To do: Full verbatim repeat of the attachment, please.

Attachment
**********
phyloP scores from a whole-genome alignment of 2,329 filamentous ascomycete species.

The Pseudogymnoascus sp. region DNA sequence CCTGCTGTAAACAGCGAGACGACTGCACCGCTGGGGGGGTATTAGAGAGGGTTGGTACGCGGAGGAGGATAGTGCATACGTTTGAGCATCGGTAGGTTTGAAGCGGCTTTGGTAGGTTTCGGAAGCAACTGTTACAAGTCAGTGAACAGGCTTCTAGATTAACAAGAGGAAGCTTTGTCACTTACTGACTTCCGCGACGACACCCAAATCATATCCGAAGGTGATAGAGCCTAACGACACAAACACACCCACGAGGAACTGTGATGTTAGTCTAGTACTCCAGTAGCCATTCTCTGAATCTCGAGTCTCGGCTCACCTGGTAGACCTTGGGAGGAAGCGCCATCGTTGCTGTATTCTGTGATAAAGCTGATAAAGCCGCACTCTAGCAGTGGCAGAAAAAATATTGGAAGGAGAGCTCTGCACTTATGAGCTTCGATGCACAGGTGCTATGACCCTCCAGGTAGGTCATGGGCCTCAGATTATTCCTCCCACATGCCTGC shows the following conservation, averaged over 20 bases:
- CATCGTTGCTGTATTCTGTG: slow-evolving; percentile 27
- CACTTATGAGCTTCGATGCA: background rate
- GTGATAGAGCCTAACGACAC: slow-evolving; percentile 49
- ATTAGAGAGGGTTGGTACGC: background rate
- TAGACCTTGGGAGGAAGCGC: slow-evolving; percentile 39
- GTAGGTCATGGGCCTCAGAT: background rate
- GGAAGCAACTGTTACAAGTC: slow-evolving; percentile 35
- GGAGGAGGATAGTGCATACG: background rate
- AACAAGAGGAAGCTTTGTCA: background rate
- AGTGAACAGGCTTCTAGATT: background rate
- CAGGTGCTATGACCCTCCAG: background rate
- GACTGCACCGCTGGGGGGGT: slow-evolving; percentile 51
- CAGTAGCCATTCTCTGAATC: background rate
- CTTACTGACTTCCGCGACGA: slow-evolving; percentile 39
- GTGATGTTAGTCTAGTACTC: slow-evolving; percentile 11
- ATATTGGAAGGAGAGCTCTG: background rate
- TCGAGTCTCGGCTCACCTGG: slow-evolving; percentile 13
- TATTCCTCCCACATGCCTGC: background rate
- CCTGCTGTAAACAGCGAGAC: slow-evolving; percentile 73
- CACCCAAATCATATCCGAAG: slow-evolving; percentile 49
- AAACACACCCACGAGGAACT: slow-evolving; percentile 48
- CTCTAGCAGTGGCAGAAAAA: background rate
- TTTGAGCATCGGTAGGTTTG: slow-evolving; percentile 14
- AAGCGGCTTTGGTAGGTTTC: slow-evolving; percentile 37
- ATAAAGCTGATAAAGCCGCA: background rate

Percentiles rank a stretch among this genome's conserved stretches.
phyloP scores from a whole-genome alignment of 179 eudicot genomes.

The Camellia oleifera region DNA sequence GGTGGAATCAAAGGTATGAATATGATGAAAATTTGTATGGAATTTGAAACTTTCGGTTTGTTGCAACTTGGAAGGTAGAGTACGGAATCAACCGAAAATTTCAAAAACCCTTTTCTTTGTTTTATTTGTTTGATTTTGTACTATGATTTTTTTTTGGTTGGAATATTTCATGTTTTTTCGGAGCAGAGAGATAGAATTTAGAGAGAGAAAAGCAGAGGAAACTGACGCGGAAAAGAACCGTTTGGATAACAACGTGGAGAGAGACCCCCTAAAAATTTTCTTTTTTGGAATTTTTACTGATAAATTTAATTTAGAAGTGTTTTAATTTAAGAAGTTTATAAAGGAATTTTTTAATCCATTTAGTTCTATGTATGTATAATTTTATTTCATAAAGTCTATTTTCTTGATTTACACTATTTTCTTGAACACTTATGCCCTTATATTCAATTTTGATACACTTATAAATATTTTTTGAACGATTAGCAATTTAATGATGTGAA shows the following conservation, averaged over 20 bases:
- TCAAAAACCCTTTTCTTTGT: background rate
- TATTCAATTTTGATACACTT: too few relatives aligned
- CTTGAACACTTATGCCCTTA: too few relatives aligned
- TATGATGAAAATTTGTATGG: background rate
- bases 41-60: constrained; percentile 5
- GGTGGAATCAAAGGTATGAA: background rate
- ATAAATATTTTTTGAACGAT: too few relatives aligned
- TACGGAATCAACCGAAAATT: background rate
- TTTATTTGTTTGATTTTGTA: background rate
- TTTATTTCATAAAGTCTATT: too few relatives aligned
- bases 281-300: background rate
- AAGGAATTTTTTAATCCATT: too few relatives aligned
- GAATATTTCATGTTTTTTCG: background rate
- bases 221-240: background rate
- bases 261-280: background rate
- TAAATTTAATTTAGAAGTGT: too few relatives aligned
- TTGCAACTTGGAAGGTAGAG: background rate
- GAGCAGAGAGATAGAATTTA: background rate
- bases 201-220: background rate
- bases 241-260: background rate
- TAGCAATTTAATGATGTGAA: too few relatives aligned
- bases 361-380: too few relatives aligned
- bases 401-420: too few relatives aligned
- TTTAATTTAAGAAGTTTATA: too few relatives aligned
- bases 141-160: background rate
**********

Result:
phyloP scores from a whole-genome alignment of 2,329 filamentous ascomycete species.

The Pseudogymnoascus sp. region DNA sequence CCTGCTGTAAACAGCGAGACGACTGCACCGCTGGGGGGGTATTAGAGAGGGTTGGTACGCGGAGGAGGATAGTGCATACGTTTGAGCATCGGTAGGTTTGAAGCGGCTTTGGTAGGTTTCGGAAGCAACTGTTACAAGTCAGTGAACAGGCTTCTAGATTAACAAGAGGAAGCTTTGTCACTTACTGACTTCCGCGACGACACCCAAATCATATCCGAAGGTGATAGAGCCTAACGACACAAACACACCCACGAGGAACTGTGATGTTAGTCTAGTACTCCAGTAGCCATTCTCTGAATCTCGAGTCTCGGCTCACCTGGTAGACCTTGGGAGGAAGCGCCATCGTTGCTGTATTCTGTGATAAAGCTGATAAAGCCGCACTCTAGCAGTGGCAGAAAAAATATTGGAAGGAGAGCTCTGCACTTATGAGCTTCGATGCACAGGTGCTATGACCCTCCAGGTAGGTCATGGGCCTCAGATTATTCCTCCCACATGCCTGC shows the following conservation, averaged over 20 bases:
- CATCGTTGCTGTATTCTGTG: slow-evolving; percentile 27
- CACTTATGAGCTTCGATGCA: background rate
- GTGATAGAGCCTAACGACAC: slow-evolving; percentile 49
- ATTAGAGAGGGTTGGTACGC: background rate
- TAGACCTTGGGAGGAAGCGC: slow-evolving; percentile 39
- GTAGGTCATGGGCCTCAGAT: background rate
- GGAAGCAACTGTTACAAGTC: slow-evolving; percentile 35
- GGAGGAGGATAGTGCATACG: background rate
- AACAAGAGGAAGCTTTGTCA: background rate
- AGTGAACAGGCTTCTAGATT: background rate
- CAGGTGCTATGACCCTCCAG: background rate
- GACTGCACCGCTGGGGGGGT: slow-evolving; percentile 51
- CAGTAGCCATTCTCTGAATC: background rate
- CTTACTGACTTCCGCGACGA: slow-evolving; percentile 39
- GTGATGTTAGTCTAGTACTC: slow-evolving; percentile 11
- ATATTGGAAGGAGAGCTCTG: background rate
- TCGAGTCTCGGCTCACCTGG: slow-evolving; percentile 13
- TATTCCTCCCACATGCCTGC: background rate
- CCTGCTGTAAACAGCGAGAC: slow-evolving; percentile 73
- CACCCAAATCATATCCGAAG: slow-evolving; percentile 49
- AAACACACCCACGAGGAACT: slow-evolving; percentile 48
- CTCTAGCAGTGGCAGAAAAA: background rate
- TTTGAGCATCGGTAGGTTTG: slow-evolving; percentile 14
- AAGCGGCTTTGGTAGGTTTC: slow-evolving; percentile 37
- ATAAAGCTGATAAAGCCGCA: background rate

Percentiles rank a stretch among this genome's conserved stretches.
phyloP scores from a whole-genome alignment of 179 eudicot genomes.

The Camellia oleifera region DNA sequence GGTGGAATCAAAGGTATGAATATGATGAAAATTTGTATGGAATTTGAAACTTTCGGTTTGTTGCAACTTGGAAGGTAGAGTACGGAATCAACCGAAAATTTCAAAAACCCTTTTCTTTGTTTTATTTGTTTGATTTTGTACTATGATTTTTTTTTGGTTGGAATATTTCATGTTTTTTCGGAGCAGAGAGATAGAATTTAGAGAGAGAAAAGCAGAGGAAACTGACGCGGAAAAGAACCGTTTGGATAACAACGTGGAGAGAGACCCCCTAAAAATTTTCTTTTTTGGAATTTTTACTGATAAATTTAATTTAGAAGTGTTTTAATTTAAGAAGTTTATAAAGGAATTTTTTAATCCATTTAGTTCTATGTATGTATAATTTTATTTCATAAAGTCTATTTTCTTGATTTACACTATTTTCTTGAACACTTATGCCCTTATATTCAATTTTGATACACTTATAAATATTTTTTGAACGATTAGCAATTTAATGATGTGAA shows the following conservation, averaged over 20 bases:
- TCAAAAACCCTTTTCTTTGT: background rate
- TATTCAATTTTGATACACTT: too few relatives aligned
- CTTGAACACTTATGCCCTTA: too few relatives aligned
- TATGATGAAAATTTGTATGG: background rate
- bases 41-60: constrained; percentile 5
- GGTGGAATCAAAGGTATGAA: background rate
- ATAAATATTTTTTGAACGAT: too few relatives aligned
- TACGGAATCAACCGAAAATT: background rate
- TTTATTTGTTTGATTTTGTA: background rate
- TTTATTTCATAAAGTCTATT: too few relatives aligned
- bases 281-300: background rate
- AAGGAATTTTTTAATCCATT: too few relatives aligned
- GAATATTTCATGTTTTTTCG: background rate
- bases 221-240: background rate
- bases 261-280: background rate
- TAAATTTAATTTAGAAGTGT: too few relatives aligned
- TTGCAACTTGGAAGGTAGAG: background rate
- GAGCAGAGAGATAGAATTTA: background rate
- bases 201-220: background rate
- bases 241-260: background rate
- TAGCAATTTAATGATGTGAA: too few relatives aligned
- bases 361-380: too few relatives aligned
- bases 401-420: too few relatives aligned
- TTTAATTTAAGAAGTTTATA: too few relatives aligned
- bases 141-160: background rate